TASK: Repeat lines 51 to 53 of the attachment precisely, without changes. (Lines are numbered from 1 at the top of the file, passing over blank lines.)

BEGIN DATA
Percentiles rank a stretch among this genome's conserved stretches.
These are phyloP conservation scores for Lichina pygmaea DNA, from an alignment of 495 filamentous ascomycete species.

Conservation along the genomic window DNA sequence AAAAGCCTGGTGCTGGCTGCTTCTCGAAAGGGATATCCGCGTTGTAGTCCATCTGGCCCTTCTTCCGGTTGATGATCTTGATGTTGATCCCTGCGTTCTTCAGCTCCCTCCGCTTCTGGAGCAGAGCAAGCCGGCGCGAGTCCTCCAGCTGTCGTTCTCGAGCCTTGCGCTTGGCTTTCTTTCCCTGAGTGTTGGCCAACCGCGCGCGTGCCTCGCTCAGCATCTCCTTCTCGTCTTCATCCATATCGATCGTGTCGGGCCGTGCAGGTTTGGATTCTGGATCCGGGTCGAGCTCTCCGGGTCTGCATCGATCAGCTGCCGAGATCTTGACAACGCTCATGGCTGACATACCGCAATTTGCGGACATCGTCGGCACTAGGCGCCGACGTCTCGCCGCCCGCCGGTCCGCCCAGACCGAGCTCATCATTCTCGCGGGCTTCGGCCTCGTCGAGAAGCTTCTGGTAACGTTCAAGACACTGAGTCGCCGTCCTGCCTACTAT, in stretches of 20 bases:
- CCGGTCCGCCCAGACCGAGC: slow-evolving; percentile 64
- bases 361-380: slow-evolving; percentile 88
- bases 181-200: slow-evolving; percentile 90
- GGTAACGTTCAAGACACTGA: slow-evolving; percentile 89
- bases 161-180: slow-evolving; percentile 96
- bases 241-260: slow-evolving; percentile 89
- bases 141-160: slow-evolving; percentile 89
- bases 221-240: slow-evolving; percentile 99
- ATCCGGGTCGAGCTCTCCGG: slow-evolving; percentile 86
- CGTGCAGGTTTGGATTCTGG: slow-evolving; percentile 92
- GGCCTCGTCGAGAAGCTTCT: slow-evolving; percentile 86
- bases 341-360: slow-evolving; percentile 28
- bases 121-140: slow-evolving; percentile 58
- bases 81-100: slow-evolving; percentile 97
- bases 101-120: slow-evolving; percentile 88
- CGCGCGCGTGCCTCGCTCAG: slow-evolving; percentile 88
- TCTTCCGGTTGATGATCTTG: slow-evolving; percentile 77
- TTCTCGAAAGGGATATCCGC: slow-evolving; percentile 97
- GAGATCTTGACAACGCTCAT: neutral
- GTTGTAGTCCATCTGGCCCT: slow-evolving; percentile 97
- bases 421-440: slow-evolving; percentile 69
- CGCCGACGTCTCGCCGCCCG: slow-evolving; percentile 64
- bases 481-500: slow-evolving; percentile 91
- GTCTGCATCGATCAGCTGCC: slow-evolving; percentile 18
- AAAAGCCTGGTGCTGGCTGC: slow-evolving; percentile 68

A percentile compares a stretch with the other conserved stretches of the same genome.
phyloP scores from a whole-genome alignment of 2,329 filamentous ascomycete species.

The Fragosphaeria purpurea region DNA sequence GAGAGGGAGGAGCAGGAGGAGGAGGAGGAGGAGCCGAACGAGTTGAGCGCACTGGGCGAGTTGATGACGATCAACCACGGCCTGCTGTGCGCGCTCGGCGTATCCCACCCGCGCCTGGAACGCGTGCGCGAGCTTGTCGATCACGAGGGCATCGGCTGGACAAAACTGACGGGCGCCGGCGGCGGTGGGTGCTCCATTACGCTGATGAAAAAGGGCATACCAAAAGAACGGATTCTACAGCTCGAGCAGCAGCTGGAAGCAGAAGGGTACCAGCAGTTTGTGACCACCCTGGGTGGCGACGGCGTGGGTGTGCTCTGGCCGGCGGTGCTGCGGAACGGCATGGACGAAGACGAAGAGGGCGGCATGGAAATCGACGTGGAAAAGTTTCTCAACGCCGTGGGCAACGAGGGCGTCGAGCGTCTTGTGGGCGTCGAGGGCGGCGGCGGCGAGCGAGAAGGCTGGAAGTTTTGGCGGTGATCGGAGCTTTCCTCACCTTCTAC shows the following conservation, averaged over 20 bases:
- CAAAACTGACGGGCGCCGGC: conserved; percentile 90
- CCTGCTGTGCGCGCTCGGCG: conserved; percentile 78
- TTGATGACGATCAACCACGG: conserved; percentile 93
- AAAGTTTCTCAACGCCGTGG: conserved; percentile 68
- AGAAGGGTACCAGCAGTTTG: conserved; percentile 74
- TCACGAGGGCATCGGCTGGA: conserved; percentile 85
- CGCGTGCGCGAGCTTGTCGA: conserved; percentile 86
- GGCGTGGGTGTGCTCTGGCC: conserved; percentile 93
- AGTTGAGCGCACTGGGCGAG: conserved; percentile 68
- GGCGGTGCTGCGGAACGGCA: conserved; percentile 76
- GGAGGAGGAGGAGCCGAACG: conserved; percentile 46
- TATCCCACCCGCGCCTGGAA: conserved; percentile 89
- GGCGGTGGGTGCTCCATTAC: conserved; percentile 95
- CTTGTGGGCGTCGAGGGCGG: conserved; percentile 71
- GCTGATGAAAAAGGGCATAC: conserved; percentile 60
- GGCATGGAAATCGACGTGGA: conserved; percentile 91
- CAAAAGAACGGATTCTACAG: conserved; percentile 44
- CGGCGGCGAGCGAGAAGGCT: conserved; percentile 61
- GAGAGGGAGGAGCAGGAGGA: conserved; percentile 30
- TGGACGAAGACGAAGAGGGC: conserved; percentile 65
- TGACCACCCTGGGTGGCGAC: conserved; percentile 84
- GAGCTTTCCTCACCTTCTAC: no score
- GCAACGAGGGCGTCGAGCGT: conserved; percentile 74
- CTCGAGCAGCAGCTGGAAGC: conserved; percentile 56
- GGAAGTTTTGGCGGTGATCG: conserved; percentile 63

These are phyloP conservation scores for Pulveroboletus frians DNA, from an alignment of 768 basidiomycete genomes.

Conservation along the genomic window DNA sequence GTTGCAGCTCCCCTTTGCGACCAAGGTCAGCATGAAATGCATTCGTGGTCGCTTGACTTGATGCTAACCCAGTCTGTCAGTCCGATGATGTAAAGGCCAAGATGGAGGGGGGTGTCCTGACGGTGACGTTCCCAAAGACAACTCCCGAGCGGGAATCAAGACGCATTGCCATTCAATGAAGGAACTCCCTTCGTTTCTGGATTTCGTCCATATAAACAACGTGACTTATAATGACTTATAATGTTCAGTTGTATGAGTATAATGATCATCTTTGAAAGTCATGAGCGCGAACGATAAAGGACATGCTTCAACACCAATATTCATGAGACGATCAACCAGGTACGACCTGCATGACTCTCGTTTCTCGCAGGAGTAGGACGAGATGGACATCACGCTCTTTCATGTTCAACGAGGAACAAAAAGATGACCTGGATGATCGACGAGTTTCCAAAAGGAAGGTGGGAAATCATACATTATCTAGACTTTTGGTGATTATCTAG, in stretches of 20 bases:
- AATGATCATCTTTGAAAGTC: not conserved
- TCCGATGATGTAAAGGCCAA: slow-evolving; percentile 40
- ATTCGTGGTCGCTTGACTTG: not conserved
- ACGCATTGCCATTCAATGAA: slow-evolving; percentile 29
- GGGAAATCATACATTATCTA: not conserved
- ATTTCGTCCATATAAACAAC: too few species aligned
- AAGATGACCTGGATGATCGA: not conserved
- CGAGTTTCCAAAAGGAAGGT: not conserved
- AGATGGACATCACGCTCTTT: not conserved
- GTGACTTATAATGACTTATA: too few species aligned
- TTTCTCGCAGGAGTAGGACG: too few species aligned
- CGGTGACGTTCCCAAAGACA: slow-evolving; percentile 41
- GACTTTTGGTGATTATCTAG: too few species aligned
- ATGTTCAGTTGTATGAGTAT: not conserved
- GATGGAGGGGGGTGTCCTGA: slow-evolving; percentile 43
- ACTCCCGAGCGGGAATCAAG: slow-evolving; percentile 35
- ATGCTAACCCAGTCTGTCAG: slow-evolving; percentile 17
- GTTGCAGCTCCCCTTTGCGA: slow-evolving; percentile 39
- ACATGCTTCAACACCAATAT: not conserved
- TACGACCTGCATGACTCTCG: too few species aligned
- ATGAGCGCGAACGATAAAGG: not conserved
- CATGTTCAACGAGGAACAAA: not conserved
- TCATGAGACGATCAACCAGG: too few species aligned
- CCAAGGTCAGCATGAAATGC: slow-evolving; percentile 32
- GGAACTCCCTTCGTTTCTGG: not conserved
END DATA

- TGGACGAAGACGAAGAGGGC: conserved; percentile 65
- TGACCACCCTGGGTGGCGAC: conserved; percentile 84
- GAGCTTTCCTCACCTTCTAC: no score